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Pakistani cleric charged with sexual abuse at religious school

Pakistani cleric charged with sexual abuse at religious school
By Reuters
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By Mubasher Bukhari

LAHORE, Pakistan - A Muslim cleric who has led anti-blasphemy rallies in Pakistan has been charged with sexually abusing a student at a religious school, police said on Thursday.

Police said charges were filed against Aziz-ur-Rehman after cellphone videos purporting to show the cleric forcing himself on the student went viral on social media.

The case has caused a stir in Pakistan, a mainly Muslim country, and outrage on social media, with many calling for a strict punishment for the cleric.

Rehman denied the accusation of sexual abuse in a video statement issued on social media, saying that he was drugged before the filming of the alleged abuse. He said this was part of a plot to throw him out of the seminary, the Jamia Manzoor-ul-Islamia.

Rehman, who is in his 60s and is a member of a prominent religious political party, has worked as a custodian of the seminary for several years.

The seminary said the cleric has been expelled from his position, and Wafaq-ul-Madaris, the body that oversees the religious schools system, said it has stripped him off his title, mufti, which means a religious scholar.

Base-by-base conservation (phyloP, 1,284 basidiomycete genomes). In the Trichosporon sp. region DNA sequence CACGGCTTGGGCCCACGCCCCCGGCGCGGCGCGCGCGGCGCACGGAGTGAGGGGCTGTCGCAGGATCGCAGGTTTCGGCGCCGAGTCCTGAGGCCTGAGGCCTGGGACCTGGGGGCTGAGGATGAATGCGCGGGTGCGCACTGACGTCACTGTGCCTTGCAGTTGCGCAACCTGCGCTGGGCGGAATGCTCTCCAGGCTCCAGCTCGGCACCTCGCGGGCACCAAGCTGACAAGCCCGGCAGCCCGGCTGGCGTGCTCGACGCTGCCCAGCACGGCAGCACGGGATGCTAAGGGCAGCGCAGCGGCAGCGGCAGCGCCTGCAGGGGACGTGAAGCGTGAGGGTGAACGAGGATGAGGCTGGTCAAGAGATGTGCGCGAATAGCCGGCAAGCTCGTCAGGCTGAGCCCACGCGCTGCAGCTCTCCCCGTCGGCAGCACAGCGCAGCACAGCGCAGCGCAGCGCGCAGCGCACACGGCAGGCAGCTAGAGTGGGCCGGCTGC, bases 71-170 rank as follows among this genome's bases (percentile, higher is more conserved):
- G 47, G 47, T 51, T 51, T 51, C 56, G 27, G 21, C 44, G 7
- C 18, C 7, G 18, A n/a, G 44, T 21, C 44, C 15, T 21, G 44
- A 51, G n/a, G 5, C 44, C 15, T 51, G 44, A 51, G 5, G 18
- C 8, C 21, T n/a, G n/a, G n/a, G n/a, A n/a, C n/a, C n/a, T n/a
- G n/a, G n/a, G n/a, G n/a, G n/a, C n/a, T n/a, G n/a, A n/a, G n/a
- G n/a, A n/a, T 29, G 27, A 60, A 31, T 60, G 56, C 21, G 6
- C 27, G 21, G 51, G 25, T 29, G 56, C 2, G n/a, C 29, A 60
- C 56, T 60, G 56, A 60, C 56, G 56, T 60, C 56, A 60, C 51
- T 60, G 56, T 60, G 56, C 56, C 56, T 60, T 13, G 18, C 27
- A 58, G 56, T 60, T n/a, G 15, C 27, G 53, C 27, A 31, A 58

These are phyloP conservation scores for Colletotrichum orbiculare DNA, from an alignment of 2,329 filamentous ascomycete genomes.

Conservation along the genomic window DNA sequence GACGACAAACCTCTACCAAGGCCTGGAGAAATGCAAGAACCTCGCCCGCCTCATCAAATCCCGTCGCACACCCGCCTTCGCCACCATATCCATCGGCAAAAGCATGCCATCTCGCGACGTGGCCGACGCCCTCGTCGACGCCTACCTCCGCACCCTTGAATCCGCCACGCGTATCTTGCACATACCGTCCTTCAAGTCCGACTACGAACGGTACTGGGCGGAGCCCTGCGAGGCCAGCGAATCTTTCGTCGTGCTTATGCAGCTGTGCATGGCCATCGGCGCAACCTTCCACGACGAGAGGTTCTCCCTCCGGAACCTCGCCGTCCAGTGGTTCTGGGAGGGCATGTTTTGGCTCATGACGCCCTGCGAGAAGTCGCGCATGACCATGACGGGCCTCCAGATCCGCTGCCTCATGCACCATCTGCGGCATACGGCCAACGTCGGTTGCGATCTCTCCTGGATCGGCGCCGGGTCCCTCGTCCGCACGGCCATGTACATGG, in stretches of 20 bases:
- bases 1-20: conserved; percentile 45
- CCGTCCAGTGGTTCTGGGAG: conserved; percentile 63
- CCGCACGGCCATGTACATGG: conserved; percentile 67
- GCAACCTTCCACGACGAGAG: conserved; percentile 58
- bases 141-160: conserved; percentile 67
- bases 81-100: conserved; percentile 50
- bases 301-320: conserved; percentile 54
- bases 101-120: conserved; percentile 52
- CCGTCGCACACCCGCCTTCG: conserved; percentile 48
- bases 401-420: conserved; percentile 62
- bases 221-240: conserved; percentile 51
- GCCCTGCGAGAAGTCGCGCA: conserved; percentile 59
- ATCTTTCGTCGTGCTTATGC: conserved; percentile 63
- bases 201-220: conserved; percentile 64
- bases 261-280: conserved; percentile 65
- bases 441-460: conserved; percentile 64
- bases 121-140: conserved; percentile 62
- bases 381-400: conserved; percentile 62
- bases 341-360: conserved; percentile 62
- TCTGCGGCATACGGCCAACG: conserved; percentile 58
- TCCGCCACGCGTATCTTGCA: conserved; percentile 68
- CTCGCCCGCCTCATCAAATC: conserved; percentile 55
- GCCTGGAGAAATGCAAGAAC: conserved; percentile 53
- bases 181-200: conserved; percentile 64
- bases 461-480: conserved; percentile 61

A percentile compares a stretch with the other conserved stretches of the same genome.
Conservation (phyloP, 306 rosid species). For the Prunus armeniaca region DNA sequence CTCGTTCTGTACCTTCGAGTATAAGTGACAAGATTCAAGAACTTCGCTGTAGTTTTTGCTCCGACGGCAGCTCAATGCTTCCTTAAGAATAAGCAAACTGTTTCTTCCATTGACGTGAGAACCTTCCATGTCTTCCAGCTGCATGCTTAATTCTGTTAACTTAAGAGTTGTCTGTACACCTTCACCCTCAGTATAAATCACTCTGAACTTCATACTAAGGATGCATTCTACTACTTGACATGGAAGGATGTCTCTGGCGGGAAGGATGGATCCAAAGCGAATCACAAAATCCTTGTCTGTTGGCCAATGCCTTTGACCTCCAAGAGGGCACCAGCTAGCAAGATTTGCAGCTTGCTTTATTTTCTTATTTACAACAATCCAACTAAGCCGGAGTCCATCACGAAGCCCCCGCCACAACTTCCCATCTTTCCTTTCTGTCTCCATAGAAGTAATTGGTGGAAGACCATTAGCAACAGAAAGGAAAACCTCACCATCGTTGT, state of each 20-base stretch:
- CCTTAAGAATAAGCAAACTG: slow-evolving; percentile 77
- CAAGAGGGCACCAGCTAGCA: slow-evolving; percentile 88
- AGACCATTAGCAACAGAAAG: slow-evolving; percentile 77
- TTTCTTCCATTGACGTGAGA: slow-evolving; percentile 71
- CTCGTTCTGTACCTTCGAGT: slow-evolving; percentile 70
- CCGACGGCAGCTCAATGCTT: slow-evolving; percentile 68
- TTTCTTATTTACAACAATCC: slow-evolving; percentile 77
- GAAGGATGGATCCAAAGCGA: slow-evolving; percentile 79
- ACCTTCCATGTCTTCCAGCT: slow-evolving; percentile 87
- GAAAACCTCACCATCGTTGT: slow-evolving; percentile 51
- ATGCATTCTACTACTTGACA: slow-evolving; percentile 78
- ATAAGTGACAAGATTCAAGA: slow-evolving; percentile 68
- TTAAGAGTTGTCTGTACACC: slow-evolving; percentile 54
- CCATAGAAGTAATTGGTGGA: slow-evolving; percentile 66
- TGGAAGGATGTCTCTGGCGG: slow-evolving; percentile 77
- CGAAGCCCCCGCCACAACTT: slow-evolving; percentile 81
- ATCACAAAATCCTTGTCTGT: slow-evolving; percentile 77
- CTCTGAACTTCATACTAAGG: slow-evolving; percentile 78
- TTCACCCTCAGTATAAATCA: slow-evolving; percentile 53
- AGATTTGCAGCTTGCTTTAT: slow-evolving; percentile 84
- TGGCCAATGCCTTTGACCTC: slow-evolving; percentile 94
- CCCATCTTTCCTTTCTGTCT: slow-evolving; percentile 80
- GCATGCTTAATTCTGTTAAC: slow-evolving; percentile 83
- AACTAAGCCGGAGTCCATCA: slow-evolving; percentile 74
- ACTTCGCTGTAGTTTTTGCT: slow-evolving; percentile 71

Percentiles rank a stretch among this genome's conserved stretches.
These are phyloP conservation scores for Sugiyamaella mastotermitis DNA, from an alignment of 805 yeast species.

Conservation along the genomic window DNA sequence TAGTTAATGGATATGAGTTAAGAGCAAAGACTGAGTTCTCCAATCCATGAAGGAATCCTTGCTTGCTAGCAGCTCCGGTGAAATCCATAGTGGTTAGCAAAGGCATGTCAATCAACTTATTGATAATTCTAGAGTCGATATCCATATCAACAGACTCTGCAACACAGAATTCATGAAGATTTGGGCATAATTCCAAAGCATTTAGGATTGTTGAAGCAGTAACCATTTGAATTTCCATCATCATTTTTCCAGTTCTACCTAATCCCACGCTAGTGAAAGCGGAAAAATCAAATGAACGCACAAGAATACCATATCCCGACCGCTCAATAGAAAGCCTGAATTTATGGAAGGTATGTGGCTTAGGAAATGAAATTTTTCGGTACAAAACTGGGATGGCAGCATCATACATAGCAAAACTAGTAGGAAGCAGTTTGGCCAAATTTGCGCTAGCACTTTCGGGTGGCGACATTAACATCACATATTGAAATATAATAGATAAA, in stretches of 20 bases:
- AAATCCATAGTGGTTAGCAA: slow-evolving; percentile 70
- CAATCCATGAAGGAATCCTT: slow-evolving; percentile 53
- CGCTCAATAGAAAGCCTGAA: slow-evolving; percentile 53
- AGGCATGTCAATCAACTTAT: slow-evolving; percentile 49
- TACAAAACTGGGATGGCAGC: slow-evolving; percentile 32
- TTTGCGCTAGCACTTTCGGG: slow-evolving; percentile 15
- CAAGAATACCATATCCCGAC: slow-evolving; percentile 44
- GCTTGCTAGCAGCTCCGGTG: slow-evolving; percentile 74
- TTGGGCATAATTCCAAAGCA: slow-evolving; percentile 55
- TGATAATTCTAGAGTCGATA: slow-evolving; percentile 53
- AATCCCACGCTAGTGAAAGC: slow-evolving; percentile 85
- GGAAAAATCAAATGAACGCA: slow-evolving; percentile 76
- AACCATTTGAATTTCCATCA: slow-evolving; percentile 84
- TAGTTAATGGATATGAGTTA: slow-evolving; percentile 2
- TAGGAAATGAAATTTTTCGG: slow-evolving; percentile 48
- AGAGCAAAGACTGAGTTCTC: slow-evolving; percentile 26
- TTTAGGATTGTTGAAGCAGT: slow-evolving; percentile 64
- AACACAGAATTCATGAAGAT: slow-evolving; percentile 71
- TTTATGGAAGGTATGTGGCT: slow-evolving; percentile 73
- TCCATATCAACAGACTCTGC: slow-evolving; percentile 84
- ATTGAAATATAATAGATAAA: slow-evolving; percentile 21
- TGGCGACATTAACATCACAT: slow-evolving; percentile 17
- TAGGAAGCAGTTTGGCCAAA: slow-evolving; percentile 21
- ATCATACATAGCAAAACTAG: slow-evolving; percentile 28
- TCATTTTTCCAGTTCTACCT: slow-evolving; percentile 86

A police spokesperson said police could not locate the cleric when they visited the seminary after the student filed the sexual abuse complaint.

The student, who police said appeared to be in his early 20s, said in his complaint that he has given several video and audio recordings to help police investigate, adding he had gone into hiding because he had received death threats.

The police said the student had told them that the cleric had been abusing him for several years. He said he started filming the abuse after he got sick of it, and sent the video clips of the abuse to the head of the Wafaq-ul-Madaris.

It was not clear how the video clips began circulating on social media.

Rehman has often been seen in photos and videos of anti-blasphemy rallies held in recent months to denounce publication of cartoons in France depicting the Prophet Muhammad.

Over 2.2 million children attend religious seminaries in Pakistan. Sexual abuse cases are often hushed up, although some parents have recently been coming forward to file complaints.

A nongovernment organization called Sahil that works to stop child abuse reported 2,960 cases of child sex abuse in 2020 throughout the country, not just in seminaries.

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